The University of Saskatchewan (USask) celebrated Indigenous Achievement Week February 1st – 5th with a variety of online activities, including beading sessions, a speaker series, and a recruitment workshop.
On February 4th at the annual Indigenous Student Achievement Awards, the USask community came together virtually to honour students from across USask for their academic achievement, leadership, research, resiliency, and community engagement.
The College of Nursing is proud to announce we had three highly deserving students receive awards this year.
Studying At: Saskatoon Campus
Community Engagement Award
Melissa Dykhuizen is an exceptional student enrolled in the College of Nursing Doctor of Philosophy in Nursing (PhD) program. Not only has she excelled academically, but Melissa has also held an Indigenous Graduate Leadership Award from the USask College of Graduate and Postdoctoral Studies for the past three years. These awards are given to Indigenous graduate students who demonstrate leadership through active community engagement.
Melissa is undertaking original research using narrative inquiry to explore the personal experiences of transgender men in cervical cancer screening. She has supported the OUTSaskatoon community by partnering with them to obtain Canadian Institutes of Health Research (CIHR) funding to work with the Two-Spirit Community through an Indigenous Gender and Wellness Grant.
From: Prince Albert
Studying At: Prince Albert Campus
Taryn Phaneuf is a 4th year Bachelor of Science in Nursing (BSN) student at the University of Saskatchewan Prince Albert Campus. He is the Indigenous Ambassador for the Prince Albert and North Saskatchewan Nursing Student Association.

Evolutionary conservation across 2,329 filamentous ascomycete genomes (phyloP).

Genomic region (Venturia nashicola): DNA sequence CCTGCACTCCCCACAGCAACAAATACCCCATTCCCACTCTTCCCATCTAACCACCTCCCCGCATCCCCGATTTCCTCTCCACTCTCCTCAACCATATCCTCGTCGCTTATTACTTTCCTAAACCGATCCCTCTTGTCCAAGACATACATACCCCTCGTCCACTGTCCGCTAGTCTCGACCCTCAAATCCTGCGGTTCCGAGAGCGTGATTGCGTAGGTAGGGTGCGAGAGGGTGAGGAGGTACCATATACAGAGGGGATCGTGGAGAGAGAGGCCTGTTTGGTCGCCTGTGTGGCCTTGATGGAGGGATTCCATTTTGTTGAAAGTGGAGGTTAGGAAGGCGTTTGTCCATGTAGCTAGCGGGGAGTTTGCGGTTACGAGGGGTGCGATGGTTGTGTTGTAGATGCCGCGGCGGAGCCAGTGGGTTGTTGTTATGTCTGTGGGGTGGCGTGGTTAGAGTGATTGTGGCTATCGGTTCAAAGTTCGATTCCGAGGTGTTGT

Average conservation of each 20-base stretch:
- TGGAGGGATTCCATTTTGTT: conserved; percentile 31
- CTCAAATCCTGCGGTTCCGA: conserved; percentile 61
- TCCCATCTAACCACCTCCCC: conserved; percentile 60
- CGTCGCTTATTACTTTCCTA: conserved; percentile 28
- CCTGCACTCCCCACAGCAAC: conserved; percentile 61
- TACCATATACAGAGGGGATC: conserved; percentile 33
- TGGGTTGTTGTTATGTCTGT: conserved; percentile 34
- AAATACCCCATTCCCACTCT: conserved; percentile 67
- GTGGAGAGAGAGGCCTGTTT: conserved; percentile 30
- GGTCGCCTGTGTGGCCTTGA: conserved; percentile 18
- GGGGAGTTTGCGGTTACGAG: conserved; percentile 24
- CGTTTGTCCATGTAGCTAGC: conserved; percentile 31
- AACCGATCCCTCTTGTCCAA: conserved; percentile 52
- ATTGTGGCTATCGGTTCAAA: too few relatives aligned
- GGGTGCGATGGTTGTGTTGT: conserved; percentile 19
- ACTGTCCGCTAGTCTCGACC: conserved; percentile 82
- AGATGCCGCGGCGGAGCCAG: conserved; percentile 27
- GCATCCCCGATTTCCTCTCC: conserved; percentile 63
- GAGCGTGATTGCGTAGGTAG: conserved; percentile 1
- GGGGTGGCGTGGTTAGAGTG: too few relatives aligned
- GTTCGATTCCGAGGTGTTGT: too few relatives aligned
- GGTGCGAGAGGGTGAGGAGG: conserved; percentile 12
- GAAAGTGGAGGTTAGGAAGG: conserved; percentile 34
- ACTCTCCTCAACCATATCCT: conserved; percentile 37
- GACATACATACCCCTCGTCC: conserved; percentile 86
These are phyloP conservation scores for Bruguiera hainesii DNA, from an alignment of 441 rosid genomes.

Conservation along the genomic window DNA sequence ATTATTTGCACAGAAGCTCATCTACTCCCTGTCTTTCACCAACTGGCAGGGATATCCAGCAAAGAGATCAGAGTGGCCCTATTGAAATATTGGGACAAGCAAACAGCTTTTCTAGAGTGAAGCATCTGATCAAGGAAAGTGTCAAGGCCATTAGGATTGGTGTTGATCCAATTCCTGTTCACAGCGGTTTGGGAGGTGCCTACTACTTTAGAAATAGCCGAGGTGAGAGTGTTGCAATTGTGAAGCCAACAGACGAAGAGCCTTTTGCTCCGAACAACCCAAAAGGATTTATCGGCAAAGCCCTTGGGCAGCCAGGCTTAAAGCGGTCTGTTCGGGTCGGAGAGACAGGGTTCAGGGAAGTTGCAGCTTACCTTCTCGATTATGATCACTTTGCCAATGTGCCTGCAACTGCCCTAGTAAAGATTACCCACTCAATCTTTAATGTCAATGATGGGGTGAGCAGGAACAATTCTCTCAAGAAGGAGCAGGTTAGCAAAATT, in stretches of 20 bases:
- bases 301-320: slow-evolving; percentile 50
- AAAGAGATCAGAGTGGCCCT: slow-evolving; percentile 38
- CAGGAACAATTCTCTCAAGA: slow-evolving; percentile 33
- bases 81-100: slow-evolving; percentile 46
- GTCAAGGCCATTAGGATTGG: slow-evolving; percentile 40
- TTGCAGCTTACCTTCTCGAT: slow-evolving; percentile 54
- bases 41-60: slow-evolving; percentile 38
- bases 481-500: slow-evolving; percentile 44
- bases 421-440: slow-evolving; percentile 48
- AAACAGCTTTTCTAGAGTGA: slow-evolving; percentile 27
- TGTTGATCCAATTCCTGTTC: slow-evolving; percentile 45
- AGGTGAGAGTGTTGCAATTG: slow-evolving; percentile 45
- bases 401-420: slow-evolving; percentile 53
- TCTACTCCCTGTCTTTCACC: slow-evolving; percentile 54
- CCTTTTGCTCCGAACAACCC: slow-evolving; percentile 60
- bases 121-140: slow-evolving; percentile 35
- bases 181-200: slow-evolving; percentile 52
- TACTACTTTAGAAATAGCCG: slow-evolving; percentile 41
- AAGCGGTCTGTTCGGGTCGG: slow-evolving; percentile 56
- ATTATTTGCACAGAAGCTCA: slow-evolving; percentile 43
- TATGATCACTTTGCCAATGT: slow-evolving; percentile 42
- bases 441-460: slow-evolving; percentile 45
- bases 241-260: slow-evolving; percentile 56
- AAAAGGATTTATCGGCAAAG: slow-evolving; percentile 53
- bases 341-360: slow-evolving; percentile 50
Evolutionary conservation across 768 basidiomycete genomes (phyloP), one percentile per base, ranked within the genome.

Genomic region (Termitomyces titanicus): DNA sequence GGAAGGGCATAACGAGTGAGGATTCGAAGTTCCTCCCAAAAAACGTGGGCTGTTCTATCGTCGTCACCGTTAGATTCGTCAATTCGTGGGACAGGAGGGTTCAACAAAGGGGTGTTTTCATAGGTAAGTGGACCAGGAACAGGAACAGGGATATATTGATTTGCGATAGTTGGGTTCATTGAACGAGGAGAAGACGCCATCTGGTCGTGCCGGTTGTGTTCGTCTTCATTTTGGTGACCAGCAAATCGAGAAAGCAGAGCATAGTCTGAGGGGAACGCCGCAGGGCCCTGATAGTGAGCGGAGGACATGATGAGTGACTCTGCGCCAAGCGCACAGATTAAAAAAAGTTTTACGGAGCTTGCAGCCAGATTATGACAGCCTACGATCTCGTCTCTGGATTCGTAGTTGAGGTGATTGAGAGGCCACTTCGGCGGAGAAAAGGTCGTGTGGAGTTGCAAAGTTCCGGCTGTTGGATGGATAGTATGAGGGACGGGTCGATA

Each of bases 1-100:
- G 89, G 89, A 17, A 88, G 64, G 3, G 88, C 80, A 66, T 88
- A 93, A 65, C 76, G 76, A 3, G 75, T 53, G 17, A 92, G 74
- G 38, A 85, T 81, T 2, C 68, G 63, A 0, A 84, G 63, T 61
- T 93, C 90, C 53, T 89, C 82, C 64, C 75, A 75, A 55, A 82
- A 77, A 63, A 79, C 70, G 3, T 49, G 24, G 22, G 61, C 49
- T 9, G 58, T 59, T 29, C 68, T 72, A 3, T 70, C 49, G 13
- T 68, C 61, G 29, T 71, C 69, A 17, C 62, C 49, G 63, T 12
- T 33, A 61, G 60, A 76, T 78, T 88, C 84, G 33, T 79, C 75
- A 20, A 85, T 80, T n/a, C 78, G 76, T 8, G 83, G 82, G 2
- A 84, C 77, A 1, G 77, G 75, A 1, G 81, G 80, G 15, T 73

Taryn worked as a Research Assistant for College of Nursing Assistant Professor Dr. Geoffrey Maina in 2019 and was outstanding. Taryn’s work and research focused on school based interventions for preventing substance use in Indigenous children, as well as, the experience of caregiver stress of caring for relatives with substance abuse. The work resulted in the publishing of a manuscript and another will be published soon.
Taryn has performed well in his BSN program and has notable performances in theory classes, the clinical setting, and in the field of research.
From: Cote First Nation
Studying At: Saskatoon Campus
Lisa Tourangeau is a 4th year Bachelor of Science in Nursing student in Saskatoon. She has consistently demonstrated excellent work ethic and embraces her culture fully. She is a team player and always supportive of others. Lisa also showed strong leadership in practice during her community health clinical placement. She excelled at sharing Indigenous ways of knowing and perspectives to her peers and faculty through the creation of a moving, poignant, and system-perspective podcast. She explored cultural sensitivity and cultural competencies in community health nursing, which was extremely well received by her peers.
Lisa and her team created and delivered a session on climate change and linked this to Indigenous ways of knowing. The focus on holistic health and how this is affected by climate change was innovative and well researched. She has been acknowledged many times as a leader who has brought awareness to non-Indigenous student perspectives and has raised their skills and awareness. She has been recognized by her peers for her skills and humility.
“The Indigenous Student Achievement Awards are an excellent opportunity to recognize the many accomplishments of our Indigenous nursing students,” said College of Nursing interim dean Cindy Peternelj-Taylor. “Our nursing programs are very demanding and require students to study diligently; the effort these three students have put into their programs of study by going above and beyond to do research and to share their culture with other students is a testament to their individual and professional integrity, and their commitment to nursing. We couldn’t be more proud of the leadership these students have demonstrated and know each of them will go on to make wonderful contributions to the communities they practice in.”